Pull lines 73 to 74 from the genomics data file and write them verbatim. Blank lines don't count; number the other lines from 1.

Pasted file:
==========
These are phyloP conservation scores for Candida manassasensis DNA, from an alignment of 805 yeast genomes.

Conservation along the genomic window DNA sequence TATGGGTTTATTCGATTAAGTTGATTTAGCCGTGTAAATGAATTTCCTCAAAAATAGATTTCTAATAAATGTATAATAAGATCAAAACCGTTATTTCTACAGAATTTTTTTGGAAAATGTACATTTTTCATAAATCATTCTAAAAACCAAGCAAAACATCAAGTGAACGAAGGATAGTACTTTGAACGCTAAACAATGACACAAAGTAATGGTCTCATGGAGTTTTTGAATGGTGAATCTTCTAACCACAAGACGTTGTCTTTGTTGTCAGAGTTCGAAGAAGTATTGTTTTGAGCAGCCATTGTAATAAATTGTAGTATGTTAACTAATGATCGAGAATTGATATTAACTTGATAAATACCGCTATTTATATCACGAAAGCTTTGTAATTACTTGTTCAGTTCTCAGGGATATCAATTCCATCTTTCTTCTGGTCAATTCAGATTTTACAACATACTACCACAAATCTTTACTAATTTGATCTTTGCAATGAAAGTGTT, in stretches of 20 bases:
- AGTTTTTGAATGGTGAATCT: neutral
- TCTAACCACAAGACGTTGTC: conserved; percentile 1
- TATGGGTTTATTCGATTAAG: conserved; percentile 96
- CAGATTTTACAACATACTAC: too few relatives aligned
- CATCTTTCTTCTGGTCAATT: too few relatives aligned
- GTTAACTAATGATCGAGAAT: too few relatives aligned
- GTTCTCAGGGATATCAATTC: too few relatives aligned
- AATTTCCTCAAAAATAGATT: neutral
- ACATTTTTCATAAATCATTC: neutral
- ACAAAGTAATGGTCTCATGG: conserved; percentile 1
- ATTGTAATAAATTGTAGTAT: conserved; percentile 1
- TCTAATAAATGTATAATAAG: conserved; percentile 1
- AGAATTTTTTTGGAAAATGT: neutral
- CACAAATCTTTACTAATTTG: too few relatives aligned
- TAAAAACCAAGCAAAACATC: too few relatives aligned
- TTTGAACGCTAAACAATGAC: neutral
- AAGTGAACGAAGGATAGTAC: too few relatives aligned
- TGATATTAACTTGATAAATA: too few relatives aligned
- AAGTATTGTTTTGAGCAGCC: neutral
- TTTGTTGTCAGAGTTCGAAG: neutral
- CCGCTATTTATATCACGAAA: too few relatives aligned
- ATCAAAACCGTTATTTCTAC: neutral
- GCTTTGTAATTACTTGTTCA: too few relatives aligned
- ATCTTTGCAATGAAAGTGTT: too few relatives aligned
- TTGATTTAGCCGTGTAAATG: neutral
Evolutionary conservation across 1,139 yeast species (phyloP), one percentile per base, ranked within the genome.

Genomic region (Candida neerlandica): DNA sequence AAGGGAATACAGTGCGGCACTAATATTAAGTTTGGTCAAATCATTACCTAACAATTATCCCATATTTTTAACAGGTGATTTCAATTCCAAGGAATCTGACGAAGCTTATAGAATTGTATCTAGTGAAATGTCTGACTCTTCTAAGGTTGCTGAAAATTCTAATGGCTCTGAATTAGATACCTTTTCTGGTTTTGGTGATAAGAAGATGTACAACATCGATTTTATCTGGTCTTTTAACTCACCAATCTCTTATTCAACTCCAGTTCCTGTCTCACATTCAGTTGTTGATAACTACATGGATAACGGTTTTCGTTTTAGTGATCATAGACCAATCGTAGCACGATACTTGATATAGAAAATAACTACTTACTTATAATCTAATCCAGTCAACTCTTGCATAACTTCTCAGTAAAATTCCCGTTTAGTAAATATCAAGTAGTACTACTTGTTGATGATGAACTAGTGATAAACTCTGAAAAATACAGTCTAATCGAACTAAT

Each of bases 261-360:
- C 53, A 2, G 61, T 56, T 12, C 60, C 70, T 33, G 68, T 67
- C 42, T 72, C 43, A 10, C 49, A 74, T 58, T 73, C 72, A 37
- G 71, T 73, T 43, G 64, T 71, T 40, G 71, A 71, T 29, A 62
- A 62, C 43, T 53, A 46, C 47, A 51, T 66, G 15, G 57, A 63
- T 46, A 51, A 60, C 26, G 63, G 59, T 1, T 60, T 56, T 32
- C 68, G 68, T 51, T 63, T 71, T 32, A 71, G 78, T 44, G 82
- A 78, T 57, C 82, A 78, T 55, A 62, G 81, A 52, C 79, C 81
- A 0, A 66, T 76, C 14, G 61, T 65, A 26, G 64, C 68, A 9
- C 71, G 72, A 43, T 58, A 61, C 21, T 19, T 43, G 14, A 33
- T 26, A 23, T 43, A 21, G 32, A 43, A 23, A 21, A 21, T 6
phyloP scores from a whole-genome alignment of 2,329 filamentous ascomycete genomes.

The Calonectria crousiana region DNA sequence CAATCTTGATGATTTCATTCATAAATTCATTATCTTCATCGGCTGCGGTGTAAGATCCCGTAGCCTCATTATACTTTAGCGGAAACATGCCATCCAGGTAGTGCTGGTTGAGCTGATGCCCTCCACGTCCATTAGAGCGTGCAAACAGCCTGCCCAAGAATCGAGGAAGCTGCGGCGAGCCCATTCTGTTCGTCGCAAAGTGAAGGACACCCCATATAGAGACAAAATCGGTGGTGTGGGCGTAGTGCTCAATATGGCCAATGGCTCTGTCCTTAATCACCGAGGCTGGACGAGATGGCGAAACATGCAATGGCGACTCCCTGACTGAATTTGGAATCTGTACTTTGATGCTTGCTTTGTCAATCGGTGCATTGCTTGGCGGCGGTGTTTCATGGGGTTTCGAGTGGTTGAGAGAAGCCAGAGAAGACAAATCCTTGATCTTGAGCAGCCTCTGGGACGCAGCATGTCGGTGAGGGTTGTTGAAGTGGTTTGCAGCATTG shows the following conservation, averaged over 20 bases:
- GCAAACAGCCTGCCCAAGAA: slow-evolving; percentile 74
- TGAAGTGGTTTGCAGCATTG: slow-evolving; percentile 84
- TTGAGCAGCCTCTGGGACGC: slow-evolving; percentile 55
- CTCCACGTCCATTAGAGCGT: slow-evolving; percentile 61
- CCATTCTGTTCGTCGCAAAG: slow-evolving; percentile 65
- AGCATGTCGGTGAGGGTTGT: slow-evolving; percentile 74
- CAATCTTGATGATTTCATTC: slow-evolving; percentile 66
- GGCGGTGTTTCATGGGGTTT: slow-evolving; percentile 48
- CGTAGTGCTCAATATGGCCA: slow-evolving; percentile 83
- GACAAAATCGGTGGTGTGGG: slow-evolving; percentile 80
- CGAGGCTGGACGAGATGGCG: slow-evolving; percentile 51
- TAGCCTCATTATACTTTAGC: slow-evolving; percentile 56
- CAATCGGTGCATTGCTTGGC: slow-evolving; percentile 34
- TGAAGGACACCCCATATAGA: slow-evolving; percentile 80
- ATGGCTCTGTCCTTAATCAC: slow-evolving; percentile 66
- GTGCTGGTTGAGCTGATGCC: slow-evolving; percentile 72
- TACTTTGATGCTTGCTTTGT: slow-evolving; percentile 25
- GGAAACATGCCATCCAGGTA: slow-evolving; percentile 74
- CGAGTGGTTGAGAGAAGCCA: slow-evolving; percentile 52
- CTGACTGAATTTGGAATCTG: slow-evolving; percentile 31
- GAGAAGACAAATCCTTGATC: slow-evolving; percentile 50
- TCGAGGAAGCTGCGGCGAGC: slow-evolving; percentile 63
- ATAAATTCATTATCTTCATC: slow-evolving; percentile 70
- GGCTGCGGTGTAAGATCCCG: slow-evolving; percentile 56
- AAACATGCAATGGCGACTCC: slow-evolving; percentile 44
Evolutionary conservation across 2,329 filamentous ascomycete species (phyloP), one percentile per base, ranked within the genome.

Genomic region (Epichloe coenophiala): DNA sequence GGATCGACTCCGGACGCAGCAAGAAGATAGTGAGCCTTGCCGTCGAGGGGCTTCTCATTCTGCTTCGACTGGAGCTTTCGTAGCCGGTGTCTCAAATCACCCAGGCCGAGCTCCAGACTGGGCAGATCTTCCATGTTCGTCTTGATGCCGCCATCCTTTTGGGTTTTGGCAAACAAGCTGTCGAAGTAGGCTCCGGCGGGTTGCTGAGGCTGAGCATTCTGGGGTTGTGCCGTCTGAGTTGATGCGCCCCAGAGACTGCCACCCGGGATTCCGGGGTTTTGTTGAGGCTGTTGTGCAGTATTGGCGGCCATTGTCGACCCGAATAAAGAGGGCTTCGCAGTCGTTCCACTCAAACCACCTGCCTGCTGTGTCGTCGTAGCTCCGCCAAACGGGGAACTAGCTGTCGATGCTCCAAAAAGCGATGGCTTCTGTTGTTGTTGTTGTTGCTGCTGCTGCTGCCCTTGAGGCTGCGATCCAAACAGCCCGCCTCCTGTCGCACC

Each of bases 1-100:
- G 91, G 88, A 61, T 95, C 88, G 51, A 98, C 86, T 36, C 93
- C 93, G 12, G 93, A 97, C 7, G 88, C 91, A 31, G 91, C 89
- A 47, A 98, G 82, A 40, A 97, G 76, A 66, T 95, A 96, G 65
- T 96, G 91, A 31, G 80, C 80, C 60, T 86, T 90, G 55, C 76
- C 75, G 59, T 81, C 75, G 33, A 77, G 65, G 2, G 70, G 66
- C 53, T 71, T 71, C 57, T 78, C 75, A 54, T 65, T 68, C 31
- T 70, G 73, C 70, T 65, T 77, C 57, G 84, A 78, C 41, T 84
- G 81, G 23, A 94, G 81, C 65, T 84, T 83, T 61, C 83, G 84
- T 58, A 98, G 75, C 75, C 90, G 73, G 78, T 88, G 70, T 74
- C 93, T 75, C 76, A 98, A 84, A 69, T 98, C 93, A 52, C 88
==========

- A 47, A 98, G 82, A 40, A 97, G 76, A 66, T 95, A 96, G 65
- T 96, G 91, A 31, G 80, C 80, C 60, T 86, T 90, G 55, C 76